In the last couple weeks, I’ve spoken to three residential solar installers from Long Island alone. They’re telling me that with new NYSERDA incentives for home solar, New York State is a hot market for solar these days.
And they’re right. Because of generous state support, Solar Power Rocks now ranks New York #1 for home solar power, ahead of California.
And what all the local solar contractors told me is that with the market heating up, big national installers like SolarCity and Vivint are coming to town.
That’s good and bad news for the local installers.
More Awareness but More Competition Too
The good news is that the large companies have big marketing budgets which allows them to run ads that raise awareness of solar among homeowners. That helps the big national installers but it also helps the local guys by creating more demand for home solar overall.
The bad news is that SolarCity and other national companies bring zero-down financing and other offers that local solar contractors can’t always match.
These offers and the big companies’ marketing makes them attractive to homeowners. So, the big question I get from local installers is, when SolarCity comes to town, how can I compete?
Don’t try to beat SolarCity at their own game, I advise. They can always buy more ads and send out more direct mail than you can. And if Vivint wants to send out armies of salesmen to knock on doors, their army of canvassers will probably be bigger than yours.
Local Installers Need a Story of Why They’re Better
I tell local installers that if they try to compete against the big companies using their tactics, they’ll lose. Here’s what I tell them to do instead. It’s painfully simple:
Come up with a unique selling proposition, known in the marketing world as a USP, that distinguishes you from the big companies. A story that shows how you’re different and why you’re better for home solar in your area.
This short video from Copyblogger explains what a USP is and why every company needs one.
SolarCity already has a USP. It goes something like this:
We’re big, we’re experienced, we’ve put up millions of solar panels across the country, you can trust us, and we’ll give you solar for free.
Can a local installer beat that? Yes, I believe they can. But they have to do it right.
A local installer can’t beat the big national installers by being Almost-Solar City. Or the Pretty Big Local Solar Company that Will Give You the Same Thing As SolarCity for About the Same Price.
Me-too branding is not a USP. A USP for a local solar contractor needs to talk about why they’re different and why that’s better.
Don’t try to convince anybody that even though you’re local, you’re still pretty big, so there’s really not much difference between you and SolarCity’s operation in your area. Instead, embrace being smaller and really local — that’s your secret weapon.
Messages for Local Solar Contractors to Stand Out
Here are some USPs that a local installer might use to set themselves apart when the big guys come to town:
- “Free” solar isn’t really free. It’s better to own than to lease. A PPA or solar lease can lock you into a contract for 20 years that may not work out well. Costs can be higher than you expected. You’ll get more benefit from solar if you buy your own system. And we have financing to make it very affordable. (Use this infographic to explain to homeowners the advantages of owning over leasing).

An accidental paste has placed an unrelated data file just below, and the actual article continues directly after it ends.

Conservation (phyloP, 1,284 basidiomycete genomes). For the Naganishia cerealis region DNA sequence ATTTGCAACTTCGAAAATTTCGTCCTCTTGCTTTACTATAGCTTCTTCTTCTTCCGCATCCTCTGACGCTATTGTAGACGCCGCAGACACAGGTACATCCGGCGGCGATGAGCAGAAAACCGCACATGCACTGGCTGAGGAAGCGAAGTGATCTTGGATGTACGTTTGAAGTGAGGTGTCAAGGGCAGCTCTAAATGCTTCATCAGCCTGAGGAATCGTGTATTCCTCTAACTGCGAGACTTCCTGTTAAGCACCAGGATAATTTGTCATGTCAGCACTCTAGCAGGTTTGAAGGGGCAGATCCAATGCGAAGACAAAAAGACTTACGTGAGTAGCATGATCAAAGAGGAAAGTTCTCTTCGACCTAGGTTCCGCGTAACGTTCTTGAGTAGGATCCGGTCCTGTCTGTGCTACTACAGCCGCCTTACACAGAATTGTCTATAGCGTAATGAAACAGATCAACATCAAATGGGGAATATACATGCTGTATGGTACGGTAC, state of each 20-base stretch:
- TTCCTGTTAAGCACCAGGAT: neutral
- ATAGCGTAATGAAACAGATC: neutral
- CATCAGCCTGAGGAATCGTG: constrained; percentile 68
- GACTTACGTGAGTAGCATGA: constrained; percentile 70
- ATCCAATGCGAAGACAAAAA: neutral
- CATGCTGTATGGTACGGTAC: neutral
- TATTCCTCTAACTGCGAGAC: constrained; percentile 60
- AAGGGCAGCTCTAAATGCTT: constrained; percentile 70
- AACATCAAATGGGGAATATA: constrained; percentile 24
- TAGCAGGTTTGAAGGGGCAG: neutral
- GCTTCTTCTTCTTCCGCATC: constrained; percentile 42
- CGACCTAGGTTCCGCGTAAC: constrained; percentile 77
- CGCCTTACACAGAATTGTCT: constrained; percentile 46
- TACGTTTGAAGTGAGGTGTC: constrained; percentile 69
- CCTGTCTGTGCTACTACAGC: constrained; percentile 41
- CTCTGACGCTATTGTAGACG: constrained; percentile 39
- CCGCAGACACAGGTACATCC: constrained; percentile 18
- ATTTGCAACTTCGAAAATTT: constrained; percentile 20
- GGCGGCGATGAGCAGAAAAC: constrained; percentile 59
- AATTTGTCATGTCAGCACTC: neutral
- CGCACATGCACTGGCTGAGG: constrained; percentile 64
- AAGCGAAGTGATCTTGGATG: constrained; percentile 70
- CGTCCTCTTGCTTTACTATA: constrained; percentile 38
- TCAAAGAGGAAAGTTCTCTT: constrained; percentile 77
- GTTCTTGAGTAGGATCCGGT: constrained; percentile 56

- We’re not the cheapest. We’re the best. Check out our reviews on Yelp or Angie’s List. See the number of satisfied homeowners who gush about our friendly, prompt service and the worry-free operation of their rooftop array. We’ll still be your neighbors when the installation is done, so we’re committed to quality. And we’ll always be around to help.
- We’re fiercely local. And we’re proud of it. Since we’re your neighbors it also means we know our area better than some big company from out of town. If it’s Long Island, we’ve got customers from Freeport to Huntington to Riverhead. If it’s Southern California, then for years we’ve been working in Orange and San Diego counties from Newport Beach and Irvine to San Marcos and La Jolla. We’re not solar for anybody anywhere — we’re solar for you, right here. We DON’T have an office on the opposite coast. And we never will.
As a marketer, I admire SolarCity and the other big national installers. With their excellent websites and active blogs, the big companies actually follow the kind of advice I give to solar marketers more than the local guys do. Basically, that advice boils down to 1) do more marketing online and 2) once you’re online, do more than just buy Google and Facebook ads.
But as someone who cares about the health of the solar industry, I also want to see local installers, from Long Beach to Long Island, continue to thrive. Small, entrepreneurial companies are where solar got its start, and where some of the highest quality solar is done today.
Do I wish local solar installers had better websites and that they used them more, like the big guys do? You bet. Some local installers, like this one in Atlanta, already have built great websites on their own.
For those who want help, my company is working on a solution to that problem right now, to offer beautiful websites for solar companies that even small local contractors can afford. It’s called Solar Sales Rocket and we expect to launch it soon.
In the meantime, for their value proposition: if local installers embrace what makes them different from the national companies — that they’re your neighbors — they can not just survive when SolarCity comes to town, but they can thrive.
— Erik Curren, Curren Media Group